Anticipation is a versatile ant packet with activities suitable for the beginning and end of the year. The variety makes it easy to diversify your lessons, which fit nicely into your language arts block, but also mixes in a bit of science.
- "Love it! Has been so helpful in my classroom!"
- "Turned out super cute!"
- "So many options and ideas. Great value for the price."
- "This made an adorable end of the year bulletin board!"
There are also blank patterns for you to program with something else, as well as a completed sample so you can quickly and easily make an example to share.
Whenever I add a bit of craftiness to my students’ writing activities it not only grabs their attention, but they are excited and can’t wait to get down to business.
Another added bonus is that completed projects make an awesome and interesting bulletin board or border along a hallway wall. I’ve included 3 posters for your display.
There are ant patterns to make a large or medium-sized ant.
Children cut out their ant head, add details with crayons and then glue it to the other 2 body segments. I purposely made this ant with 3 parts because I wanted to reinforce science information about insects.
Because of limited time it’s often difficult to plug in some science, so I try to incorporate it with our reading and writing.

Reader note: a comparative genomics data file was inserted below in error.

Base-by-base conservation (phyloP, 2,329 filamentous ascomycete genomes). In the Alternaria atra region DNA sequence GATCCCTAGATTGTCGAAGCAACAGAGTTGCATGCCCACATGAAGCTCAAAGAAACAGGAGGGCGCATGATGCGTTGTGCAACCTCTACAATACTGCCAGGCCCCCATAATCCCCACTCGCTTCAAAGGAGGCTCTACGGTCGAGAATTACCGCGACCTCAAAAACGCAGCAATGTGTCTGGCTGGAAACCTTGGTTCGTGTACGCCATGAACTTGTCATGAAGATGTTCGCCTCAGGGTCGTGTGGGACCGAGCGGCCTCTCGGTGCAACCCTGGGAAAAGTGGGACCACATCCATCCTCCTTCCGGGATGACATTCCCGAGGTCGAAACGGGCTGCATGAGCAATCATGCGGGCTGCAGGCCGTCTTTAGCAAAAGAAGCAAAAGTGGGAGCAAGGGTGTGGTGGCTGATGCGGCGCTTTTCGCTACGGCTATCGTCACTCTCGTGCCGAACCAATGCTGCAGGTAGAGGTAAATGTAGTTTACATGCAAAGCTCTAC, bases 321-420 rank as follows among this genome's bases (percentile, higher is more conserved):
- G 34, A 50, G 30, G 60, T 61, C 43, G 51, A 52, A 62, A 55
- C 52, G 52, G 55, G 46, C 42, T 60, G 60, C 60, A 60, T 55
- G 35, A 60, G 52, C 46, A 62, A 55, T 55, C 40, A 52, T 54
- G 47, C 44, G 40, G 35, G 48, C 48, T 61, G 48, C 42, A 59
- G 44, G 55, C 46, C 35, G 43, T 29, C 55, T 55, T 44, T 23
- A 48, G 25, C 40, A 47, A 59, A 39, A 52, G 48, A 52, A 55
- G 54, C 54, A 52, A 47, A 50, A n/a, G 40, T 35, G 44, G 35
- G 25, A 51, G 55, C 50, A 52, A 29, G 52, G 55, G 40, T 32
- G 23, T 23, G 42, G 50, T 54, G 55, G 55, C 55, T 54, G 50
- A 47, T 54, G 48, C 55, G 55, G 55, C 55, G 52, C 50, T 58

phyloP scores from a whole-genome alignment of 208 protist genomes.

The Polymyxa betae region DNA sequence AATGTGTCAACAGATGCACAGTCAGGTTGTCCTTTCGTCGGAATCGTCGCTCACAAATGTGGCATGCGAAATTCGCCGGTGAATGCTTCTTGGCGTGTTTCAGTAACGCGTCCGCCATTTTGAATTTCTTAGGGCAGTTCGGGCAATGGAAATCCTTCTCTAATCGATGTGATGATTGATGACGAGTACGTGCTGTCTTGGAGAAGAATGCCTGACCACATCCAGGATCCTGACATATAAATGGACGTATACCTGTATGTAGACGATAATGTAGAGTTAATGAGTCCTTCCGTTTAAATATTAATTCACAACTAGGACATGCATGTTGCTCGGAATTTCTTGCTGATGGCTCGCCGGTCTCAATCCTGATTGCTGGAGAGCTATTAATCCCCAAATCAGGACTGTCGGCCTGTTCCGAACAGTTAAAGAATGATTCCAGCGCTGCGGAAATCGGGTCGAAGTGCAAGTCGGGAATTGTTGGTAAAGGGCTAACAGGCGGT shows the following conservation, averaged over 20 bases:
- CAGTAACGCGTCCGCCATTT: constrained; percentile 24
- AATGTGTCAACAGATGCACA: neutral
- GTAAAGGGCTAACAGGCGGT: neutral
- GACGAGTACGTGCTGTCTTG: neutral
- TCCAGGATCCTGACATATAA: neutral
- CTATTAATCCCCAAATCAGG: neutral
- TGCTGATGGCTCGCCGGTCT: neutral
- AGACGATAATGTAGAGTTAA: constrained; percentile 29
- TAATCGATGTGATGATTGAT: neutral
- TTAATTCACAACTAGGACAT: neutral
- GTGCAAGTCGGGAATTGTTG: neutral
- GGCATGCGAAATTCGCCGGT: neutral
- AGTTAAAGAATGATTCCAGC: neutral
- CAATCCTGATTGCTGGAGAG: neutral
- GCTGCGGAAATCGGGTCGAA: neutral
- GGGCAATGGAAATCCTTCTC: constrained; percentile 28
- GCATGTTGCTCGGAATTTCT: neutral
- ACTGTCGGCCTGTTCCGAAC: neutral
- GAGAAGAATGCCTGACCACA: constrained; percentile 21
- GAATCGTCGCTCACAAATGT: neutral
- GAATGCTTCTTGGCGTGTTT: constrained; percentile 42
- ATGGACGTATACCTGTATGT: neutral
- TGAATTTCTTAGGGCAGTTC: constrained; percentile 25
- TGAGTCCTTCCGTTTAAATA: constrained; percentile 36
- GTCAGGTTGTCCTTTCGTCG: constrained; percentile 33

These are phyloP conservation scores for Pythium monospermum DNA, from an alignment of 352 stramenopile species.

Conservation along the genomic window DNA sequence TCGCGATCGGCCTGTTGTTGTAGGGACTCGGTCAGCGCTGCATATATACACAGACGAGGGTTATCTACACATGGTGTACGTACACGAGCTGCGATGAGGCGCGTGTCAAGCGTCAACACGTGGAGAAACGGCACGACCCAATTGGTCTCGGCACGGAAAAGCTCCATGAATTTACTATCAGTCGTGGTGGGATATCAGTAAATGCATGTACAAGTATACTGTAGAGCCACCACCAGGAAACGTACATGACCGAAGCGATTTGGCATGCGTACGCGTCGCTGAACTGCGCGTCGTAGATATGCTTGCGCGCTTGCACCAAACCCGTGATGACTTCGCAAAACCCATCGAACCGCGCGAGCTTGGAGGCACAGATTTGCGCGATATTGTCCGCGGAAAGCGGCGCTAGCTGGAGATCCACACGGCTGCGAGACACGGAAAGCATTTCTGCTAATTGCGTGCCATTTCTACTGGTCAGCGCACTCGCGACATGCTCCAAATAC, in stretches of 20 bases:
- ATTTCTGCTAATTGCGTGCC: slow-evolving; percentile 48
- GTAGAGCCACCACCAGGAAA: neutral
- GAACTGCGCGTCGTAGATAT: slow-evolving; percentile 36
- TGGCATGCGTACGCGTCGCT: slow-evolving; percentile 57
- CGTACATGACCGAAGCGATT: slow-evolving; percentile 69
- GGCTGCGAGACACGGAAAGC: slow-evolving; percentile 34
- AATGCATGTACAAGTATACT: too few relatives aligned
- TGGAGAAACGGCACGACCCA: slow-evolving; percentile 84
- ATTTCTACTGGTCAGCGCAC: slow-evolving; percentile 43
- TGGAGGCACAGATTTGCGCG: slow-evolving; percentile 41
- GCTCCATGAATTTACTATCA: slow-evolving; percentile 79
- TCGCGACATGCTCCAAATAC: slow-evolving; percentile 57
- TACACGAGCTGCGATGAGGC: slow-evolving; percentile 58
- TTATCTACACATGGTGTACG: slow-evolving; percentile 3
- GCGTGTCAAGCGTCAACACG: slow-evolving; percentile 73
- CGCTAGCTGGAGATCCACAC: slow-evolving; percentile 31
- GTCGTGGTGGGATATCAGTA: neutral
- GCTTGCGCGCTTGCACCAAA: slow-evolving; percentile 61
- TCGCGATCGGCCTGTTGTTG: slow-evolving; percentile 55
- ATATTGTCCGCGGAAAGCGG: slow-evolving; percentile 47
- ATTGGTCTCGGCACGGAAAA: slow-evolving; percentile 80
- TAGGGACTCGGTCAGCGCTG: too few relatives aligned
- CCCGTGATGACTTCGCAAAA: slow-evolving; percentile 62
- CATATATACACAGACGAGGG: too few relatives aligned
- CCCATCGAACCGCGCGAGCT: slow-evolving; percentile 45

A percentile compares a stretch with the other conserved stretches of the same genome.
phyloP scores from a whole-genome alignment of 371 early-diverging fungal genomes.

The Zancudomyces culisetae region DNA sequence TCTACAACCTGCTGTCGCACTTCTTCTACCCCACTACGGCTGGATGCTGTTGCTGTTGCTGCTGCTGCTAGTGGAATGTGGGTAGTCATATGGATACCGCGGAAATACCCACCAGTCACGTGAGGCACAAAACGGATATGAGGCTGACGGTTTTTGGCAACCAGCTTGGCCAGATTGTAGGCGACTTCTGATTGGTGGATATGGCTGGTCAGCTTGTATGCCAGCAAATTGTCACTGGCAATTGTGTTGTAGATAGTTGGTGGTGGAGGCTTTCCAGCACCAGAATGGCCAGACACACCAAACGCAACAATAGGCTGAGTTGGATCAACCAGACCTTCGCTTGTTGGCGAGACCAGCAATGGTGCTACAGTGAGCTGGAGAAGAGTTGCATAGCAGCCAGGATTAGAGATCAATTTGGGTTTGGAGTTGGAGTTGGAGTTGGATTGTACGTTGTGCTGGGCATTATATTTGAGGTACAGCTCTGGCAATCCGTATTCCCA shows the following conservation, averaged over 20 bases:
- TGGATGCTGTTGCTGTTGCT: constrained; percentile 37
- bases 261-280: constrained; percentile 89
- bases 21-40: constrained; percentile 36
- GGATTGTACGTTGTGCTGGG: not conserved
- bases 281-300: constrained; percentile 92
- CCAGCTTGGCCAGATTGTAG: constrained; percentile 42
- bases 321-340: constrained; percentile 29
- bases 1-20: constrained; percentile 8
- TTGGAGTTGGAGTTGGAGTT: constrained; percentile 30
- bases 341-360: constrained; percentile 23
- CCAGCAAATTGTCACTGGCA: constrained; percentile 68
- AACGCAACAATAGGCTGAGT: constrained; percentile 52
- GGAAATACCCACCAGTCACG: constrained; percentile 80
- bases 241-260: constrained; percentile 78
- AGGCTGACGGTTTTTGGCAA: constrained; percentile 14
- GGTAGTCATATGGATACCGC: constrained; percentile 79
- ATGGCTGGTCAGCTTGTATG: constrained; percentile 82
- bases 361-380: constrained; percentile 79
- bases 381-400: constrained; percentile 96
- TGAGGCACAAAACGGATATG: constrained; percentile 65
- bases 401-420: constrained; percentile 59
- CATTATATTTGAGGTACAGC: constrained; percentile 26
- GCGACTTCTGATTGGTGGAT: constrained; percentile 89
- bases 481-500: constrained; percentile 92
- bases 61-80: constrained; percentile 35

I’ve included “Parts of an ant” posters (realistic & cutesy) plus worksheets, as well as a writing prompt and posters for “Ants can: have: are” if you want to do that too.
Share the poster, write the vocabulary on the board, then have students label these parts on their ant with a white crayon.
Adding pipe cleaner legs and antennae will also give you the opportunity to explain more science vocabulary, at the same time giving the craftivity a 3D look.
For added pizzazz, I gave my students wiggle eyes (stuck on with glue dots) and a red heart sticker.
Because my kiddos are just learning to write, we do the worksheet instead of the writing prompts.
I also read the informational, non-fiction book, "Ants Ants And More Ants", which we discuss afterwards.
This book is a level G, 1st grade reader, if you want your students to read it themselves & get in that non-fiction genre requirement.
To test their comprehension, I write some of the facts on the board, as they share them, then they fill out their “Ants Can: Have: Are:" worksheet.
As with the writing prompt options, my kiddos mount their worksheet on their choice of scrapbook or construction paper.
I’m Diane from Teach With Me, hoping your kiddos enjoy these ant activities as much as mine do.
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